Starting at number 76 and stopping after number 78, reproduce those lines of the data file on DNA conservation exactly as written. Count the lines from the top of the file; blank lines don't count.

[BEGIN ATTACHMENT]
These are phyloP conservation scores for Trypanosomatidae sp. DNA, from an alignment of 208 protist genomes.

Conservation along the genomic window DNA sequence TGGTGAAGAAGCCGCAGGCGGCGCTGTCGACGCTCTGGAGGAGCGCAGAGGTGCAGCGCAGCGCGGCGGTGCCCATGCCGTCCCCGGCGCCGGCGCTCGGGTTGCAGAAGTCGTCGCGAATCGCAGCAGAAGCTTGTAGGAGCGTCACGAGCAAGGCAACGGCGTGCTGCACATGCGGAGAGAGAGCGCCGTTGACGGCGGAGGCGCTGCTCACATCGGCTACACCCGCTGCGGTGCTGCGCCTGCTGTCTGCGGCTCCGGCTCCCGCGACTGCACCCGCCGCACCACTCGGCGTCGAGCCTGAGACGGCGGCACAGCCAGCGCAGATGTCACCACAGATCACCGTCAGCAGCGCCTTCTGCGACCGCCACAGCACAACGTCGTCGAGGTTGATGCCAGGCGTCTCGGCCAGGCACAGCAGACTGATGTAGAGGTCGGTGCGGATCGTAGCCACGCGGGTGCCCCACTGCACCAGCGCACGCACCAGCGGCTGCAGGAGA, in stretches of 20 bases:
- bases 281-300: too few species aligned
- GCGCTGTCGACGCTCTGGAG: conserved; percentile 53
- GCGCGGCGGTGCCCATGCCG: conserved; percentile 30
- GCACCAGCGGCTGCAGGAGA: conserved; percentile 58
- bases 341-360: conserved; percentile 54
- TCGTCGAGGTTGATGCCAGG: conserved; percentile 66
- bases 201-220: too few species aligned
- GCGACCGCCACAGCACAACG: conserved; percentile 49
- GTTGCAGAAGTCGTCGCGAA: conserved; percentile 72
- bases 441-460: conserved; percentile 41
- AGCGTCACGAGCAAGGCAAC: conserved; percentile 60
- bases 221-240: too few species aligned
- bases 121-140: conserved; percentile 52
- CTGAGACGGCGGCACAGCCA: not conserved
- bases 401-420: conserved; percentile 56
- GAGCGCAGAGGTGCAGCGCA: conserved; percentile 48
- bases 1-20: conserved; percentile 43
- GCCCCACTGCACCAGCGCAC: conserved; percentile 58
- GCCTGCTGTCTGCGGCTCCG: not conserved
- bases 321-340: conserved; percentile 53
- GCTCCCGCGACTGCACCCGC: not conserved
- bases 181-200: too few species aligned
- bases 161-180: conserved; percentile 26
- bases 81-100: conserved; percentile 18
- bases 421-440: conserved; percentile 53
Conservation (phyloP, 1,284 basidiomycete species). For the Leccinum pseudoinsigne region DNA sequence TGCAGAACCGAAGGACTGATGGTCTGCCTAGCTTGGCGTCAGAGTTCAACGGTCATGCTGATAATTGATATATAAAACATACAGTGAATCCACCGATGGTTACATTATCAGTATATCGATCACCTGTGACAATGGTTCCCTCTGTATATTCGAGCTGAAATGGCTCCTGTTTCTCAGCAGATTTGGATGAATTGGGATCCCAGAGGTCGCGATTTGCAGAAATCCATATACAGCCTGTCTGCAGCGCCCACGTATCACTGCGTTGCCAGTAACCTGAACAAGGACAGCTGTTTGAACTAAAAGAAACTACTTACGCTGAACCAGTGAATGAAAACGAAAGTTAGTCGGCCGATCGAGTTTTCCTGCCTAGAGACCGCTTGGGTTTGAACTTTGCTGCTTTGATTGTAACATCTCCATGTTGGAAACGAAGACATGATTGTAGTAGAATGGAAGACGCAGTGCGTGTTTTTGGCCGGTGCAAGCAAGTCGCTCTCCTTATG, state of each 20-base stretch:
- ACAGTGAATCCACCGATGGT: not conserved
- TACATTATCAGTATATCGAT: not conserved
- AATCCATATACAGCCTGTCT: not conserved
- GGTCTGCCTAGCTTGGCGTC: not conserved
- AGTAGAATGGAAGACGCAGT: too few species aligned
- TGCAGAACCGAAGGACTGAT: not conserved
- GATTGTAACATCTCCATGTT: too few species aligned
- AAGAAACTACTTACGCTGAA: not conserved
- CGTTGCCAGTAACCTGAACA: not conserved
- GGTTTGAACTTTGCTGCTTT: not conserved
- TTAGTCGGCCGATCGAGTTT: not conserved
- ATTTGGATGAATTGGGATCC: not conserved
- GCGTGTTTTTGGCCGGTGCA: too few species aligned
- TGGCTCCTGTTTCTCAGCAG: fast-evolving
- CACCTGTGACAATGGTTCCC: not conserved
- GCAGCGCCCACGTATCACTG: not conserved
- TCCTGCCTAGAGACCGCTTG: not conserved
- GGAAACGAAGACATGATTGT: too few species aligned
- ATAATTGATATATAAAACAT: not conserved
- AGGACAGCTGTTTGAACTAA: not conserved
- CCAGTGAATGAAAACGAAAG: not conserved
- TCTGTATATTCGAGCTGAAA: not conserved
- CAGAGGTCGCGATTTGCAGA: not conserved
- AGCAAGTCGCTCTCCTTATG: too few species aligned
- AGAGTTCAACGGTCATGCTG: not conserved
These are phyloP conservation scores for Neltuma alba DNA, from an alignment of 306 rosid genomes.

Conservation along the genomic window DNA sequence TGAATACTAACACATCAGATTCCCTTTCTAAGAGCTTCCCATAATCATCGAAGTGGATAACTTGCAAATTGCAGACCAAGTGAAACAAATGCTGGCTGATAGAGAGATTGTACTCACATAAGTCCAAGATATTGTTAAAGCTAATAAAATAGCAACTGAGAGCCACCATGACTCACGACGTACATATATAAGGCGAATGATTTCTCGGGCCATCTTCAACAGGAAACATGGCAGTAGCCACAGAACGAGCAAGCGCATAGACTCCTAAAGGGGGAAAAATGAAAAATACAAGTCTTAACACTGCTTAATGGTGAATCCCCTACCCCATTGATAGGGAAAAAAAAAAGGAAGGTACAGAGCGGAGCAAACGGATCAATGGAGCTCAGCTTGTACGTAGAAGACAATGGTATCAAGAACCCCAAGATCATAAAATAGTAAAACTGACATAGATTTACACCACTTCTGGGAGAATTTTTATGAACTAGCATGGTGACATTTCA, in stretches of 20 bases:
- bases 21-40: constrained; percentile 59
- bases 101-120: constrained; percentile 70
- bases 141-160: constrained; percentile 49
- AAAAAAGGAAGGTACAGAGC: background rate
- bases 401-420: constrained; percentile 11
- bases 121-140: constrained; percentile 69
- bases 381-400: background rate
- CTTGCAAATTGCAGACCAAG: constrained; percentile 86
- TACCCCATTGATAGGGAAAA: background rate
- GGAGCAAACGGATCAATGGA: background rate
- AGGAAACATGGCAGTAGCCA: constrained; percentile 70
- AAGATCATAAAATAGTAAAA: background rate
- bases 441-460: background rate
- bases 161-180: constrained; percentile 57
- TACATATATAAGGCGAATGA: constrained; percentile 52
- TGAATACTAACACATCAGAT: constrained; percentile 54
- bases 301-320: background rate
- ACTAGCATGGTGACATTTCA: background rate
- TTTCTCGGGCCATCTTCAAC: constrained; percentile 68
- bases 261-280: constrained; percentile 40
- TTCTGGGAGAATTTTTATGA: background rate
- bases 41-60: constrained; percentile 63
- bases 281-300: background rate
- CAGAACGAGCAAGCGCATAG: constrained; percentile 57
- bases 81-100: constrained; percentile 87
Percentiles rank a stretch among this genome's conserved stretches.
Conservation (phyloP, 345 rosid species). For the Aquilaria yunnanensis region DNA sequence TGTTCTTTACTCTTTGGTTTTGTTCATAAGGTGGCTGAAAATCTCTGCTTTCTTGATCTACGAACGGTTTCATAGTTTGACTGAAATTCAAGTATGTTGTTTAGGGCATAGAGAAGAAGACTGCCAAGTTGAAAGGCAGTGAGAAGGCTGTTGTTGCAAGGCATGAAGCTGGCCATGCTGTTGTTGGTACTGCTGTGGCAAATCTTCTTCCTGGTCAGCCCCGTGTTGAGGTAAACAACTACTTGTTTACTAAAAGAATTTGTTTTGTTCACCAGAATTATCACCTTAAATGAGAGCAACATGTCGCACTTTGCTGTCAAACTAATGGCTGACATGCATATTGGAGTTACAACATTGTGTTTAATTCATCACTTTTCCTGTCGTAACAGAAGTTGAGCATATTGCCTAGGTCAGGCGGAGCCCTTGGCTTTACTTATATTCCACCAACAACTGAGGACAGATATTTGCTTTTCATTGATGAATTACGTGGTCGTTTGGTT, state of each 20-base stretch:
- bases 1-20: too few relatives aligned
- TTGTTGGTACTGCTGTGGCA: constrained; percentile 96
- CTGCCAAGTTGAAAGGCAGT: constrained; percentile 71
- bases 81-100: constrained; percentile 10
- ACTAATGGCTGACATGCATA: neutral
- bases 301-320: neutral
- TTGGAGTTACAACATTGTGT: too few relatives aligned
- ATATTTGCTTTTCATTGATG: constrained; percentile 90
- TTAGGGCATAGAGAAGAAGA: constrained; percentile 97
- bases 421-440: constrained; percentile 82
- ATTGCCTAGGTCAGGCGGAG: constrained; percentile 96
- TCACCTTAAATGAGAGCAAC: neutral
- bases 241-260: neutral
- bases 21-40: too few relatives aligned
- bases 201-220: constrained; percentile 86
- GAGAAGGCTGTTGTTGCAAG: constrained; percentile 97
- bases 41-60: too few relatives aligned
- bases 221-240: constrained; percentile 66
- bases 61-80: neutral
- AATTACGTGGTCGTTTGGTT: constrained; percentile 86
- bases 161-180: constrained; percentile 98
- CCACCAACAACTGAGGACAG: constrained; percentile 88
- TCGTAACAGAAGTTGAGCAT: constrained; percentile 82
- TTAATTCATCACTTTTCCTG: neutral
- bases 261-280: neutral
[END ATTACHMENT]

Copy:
- TTCTGGGAGAATTTTTATGA: background rate
- bases 41-60: constrained; percentile 63
- bases 281-300: background rate